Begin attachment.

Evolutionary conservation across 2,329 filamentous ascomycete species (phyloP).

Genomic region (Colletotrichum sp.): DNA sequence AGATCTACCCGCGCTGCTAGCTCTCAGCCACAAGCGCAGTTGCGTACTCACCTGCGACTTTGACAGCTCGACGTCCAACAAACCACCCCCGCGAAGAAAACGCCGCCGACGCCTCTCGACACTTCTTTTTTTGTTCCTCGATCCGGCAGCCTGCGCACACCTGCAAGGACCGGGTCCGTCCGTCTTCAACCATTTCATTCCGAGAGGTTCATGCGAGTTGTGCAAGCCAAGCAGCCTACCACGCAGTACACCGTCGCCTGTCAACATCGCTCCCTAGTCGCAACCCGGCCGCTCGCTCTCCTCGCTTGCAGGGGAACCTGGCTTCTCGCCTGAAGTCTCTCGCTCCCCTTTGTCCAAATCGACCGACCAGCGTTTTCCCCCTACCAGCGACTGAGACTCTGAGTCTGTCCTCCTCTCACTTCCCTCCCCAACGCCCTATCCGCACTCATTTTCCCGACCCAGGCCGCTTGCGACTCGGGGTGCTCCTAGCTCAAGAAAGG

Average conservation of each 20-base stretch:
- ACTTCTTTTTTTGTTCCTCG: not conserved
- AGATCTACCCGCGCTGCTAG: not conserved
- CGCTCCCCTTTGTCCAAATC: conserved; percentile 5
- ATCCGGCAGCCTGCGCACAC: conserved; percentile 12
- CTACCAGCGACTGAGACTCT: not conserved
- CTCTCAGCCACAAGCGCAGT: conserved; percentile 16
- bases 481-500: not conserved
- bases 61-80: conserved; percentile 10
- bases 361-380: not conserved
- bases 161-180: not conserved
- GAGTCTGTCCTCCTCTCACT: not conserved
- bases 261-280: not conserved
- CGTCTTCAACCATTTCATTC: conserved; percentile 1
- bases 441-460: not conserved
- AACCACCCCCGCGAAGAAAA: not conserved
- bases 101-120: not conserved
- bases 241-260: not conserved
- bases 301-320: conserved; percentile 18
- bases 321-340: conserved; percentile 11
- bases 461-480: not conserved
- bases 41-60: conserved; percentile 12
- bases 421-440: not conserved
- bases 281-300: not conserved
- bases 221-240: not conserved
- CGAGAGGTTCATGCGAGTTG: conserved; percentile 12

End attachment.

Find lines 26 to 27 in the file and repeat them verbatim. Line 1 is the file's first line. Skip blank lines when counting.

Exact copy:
- bases 281-300: not conserved
- bases 221-240: not conserved